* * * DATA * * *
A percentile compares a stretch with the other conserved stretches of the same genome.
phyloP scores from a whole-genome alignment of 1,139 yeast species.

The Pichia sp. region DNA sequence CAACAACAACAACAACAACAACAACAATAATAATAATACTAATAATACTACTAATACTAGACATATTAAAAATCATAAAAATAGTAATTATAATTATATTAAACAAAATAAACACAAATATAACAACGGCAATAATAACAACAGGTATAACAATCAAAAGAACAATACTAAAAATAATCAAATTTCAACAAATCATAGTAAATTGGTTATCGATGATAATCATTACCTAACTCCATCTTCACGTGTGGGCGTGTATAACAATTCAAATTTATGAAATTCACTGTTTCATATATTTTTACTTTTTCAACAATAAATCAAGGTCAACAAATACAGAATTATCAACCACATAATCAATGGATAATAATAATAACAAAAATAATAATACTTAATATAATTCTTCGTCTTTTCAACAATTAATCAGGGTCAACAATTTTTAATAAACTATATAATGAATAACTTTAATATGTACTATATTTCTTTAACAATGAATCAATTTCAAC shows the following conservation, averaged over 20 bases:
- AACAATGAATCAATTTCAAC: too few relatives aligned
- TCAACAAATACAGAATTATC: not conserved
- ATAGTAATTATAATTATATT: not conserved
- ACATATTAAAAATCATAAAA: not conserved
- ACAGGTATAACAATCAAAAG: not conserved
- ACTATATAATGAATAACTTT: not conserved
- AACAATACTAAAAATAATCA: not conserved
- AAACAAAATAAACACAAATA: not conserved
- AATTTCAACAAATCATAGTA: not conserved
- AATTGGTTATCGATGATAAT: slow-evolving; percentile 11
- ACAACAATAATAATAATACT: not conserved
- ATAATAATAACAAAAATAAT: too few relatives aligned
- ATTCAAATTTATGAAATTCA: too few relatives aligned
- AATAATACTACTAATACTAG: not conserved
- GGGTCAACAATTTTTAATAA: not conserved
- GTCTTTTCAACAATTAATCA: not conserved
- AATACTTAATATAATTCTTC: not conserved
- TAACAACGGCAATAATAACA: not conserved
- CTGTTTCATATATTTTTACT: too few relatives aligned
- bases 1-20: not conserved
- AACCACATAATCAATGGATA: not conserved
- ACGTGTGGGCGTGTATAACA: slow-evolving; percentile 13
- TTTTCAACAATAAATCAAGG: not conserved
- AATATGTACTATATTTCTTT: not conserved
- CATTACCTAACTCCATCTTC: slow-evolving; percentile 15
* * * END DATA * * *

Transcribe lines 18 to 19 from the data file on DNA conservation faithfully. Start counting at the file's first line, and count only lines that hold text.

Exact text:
- GGGTCAACAATTTTTAATAA: not conserved
- GTCTTTTCAACAATTAATCA: not conserved